Catherine Edelman presents the wonderfully inspiring works of French photographer Laurent Millet (born in 1968) from 3 March thru 29 April in Chicago... For his book "Les Enfantillages Pittoresques" (Filigranes Editions & Musée des beaux arts d'Angers), he received the Prix Nadar in 2014. We have several works and information about the exhibition for you on GoSee – and more is available directly from the gallery.
"We are delighted to present the first Chicago exhibition for French photographer Laurent Millet, whose photography combines the inquisitiveness of a scientist with the wonder of a child. We will present four different bodies of work which examine his ongoing fascination between the real and the imagined, and our relationship with objects.
There is a rich history of artists constructing environments simply to be photographed and then disassembled. These created realities were prevalent in the 1980s, as works by Sandy Skoglund, Bernard Faucon, Bruce Charlesworth, James Welling and other artists burst onto the scene. All of these artists worked with objects to create a narrative captured by the camera. Laurent Millet (b. 1968 France) continues to work in this tradition using various 19th c. printing techniques to magnify his vision.
As he stated in a 2014 interview in L'Oeil de la Photographie: "I felt like I had to take refuge in something that was comforting and reassuring... This idea brought me back to what I did as a child in the countryside when I would play with wood and stones. I rediscovered that pleasure as an adult... Starting with the first things I built, fishing machines, I felt like a world was opening up in which I could really exist. These objects are powered by my personal fictions, my dream of another life. The photograph is proof of that, a record of the moment, a reward."
For more than twenty years, Laurent Millet has channeled his innate curiosity to create photographs that question the way objects appear within space and time. Citing R. Buckminster Fuller and Denis Diderot among his influences, Millet creates an artistic vocabulary through metal wire, vineyard posts and barrel hoops - objects prevalent in the coastal town of France in which he resides. His 1997 series, Petites Machines Littorales, addressed his surroundings, as he transformed the sea into a place for scientific experimentation, creating contraptions that suggest a way to measure water or listen to fish. These "machines" invite curiosity and questions, much like a child experimenting in a science lab. In his 2000 series Les Cabanes, Millet continues to build structures in the water, yet this time they appear to be bridges, ladders, architectural pieces and fences, suggesting a relationship between water and sky. The 2002 series, La Chasse, features objects that could be used to trap, to capture that which is hard to contain. And finally, in the 2014/15 series, Somnium, the artist photographed himself with geometric objects, polyhedra, that he fabricated. These images seem paranormal yet familiar, as the artist engages with objects hovering in the air, recording his encounter.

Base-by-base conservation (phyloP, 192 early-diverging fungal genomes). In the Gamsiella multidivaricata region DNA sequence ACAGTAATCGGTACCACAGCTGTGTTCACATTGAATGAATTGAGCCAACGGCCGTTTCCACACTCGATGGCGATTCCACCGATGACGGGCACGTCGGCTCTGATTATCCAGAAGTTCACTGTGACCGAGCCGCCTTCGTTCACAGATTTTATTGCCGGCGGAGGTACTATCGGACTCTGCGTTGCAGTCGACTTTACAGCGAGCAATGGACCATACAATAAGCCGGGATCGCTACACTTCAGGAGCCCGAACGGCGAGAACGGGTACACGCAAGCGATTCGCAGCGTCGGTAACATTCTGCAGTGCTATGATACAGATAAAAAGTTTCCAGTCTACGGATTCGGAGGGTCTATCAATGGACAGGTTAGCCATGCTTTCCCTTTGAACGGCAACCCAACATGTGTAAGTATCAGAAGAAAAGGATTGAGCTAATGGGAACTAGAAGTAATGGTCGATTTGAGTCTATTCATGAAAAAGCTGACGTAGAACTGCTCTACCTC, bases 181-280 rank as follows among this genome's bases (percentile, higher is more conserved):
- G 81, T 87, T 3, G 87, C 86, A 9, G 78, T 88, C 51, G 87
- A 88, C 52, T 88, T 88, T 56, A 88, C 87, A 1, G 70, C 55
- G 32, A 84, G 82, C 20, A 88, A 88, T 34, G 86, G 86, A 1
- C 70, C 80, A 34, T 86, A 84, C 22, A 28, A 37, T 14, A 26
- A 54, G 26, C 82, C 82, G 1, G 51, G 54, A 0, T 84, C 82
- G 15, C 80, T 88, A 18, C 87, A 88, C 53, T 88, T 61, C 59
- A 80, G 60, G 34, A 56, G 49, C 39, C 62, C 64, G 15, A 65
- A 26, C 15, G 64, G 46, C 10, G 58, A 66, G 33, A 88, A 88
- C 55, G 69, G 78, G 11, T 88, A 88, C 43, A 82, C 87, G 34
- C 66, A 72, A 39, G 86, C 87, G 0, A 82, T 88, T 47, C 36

His work can be seen in numerous publications including his 2014 book, Les Enfantillages Pittoresques (Filigranes Editions) and in major museum collections, including The Art Institute of Chicago, Maison Européenne de la Photographie (Paris), San Francisco Museum of Modern Art, Los Angeles County Museum of Art, and Fonds National d'art Contemporain (Paris), among others..."
Catherine Edelman Gallery (300 W. Superior St., Chicago, IL 60654) opened in 1987 quickly establishing itself as one of the leading galleries in the Midwest devoted exclusively to the art of photography. From its inception, the goal of the gallery was to exhibit prominent contemporary photographers alongside new & young talent, showcasing a broad range of subject matter and photographic techniques.